Although the health insurance legislation will not immediately attack employer-provided health benefits, I feel that there are many threats to their continuation. Accordingly, I feel compelled to respond to ill-informed points of view of influential and otherwise justifiably highly-respected people. In a column entltled ”In the Wilsonian Tradition,” columnist George Will refers to the need to “transition from the irrationality of employer-provided health insurance.”
There are a handful of arguments usually made against employer-provided health insurance, some coming from the political right and some coming from the political left.
Argument 1: Employer-provided health benefits are a vestige of political and economic conditions that no longer exist.
Opponents of employer-provided health benefits argue that, because such benefits began during World War II because employers were subject to wage controls, they must serve no useful purpose.
There are two flaws with this argument:
- If health benefits did not make business sense, employers would not have chosen to offer it at any time, or would have stopped offering it as soon as they were no longer subject to wage controls. There were many other benefits they could have offered. Both the Conference Board and the Human Resources Policy Association, which have a majority of large businesses in their membership, have found in private surveys that the vast majority of their members want to offer health benefits. They see it as a business imperative, not something they would prefer not to offer.
- The argument is irrelevant. The merits of employer-provided health benefits need to be debated based on today’s conditions, not what triggered the decision by employers to offer them 65 years ago.
Argument 2: Employers do not belong as an intermediary between patients and doctors. Patients do not trust their employers to provide health benefits, and would prefer to deal directly with the health care providers.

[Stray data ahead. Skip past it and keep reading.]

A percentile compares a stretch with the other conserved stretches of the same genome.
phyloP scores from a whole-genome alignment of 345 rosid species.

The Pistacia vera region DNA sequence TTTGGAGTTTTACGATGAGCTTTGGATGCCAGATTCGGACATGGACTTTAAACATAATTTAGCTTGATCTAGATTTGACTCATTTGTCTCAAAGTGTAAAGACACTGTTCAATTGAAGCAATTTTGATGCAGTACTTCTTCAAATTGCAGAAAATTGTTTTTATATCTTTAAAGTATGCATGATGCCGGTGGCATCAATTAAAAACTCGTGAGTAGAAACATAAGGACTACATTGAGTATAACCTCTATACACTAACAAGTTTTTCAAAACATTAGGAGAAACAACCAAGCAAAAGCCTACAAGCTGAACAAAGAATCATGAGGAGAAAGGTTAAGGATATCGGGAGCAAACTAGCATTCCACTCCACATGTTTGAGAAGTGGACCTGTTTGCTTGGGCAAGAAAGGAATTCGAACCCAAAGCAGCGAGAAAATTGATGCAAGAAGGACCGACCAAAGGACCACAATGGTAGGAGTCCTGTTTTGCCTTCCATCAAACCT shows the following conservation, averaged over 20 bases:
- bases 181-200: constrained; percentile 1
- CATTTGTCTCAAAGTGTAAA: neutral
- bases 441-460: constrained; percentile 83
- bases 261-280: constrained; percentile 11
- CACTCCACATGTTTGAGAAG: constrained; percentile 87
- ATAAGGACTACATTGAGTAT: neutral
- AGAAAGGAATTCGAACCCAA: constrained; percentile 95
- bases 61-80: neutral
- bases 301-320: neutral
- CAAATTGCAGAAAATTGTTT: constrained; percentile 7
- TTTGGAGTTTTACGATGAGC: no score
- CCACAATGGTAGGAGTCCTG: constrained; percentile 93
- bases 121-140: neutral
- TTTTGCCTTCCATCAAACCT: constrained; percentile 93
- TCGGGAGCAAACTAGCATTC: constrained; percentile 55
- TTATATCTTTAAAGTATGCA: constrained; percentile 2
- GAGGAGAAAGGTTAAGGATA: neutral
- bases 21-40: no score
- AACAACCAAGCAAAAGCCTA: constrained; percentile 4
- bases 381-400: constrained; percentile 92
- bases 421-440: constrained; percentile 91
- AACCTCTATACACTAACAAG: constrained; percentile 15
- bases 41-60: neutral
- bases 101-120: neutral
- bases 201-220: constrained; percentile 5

While I am sure that some employees distrust employers, the confidential surveys Pitney Bowes and other companies have done over a long period of time indicate that employees are highly satisfied with the way a first-rate health benefit is administered.
Employers who offer a stingy health benefit or who administer their health benefit program poorly or offer no choices among insurers, providers, or health plans will be rated poorly by employees. However, judging health plans by the poorest offerings is liking saying that all elected officials should resign because some of them are crooks. The best employer health benefit programs are far better in addressing patient needs than either Medicare or any private insurance program.
Argument 3: We are competitively disadvantaged because our employers absorb health benefits costs and our foreign competitors do not.
The comparison between GM and Toyota relative to the cost of health benefits, usually quoted at a $1,500 per car disadvantage for GM, is flawed at many levels:
- GM has a poorly designed health benefit largely because it made no effort to use the health benefit to drive healthy behaviors by its employees. The Japanese have lower health care costs because they eat less, pay a lot more attention to infectious disease control, and are far more controlling than is the U.S. on health-related behaviors. They also tightly control health care costs.
- The cost of health benefits is built into the Japanese tax system. Everyone pays for health benefits, not just the employer and employee. The real meaningful comparison is the portion of Japan’s corporate income taxes allocable to health care versus GM’s cost of health benefits. It’s on the income statement, but as part of a corporate tax payment.
Argument 4: Employers have no reason to be delivering health benefits.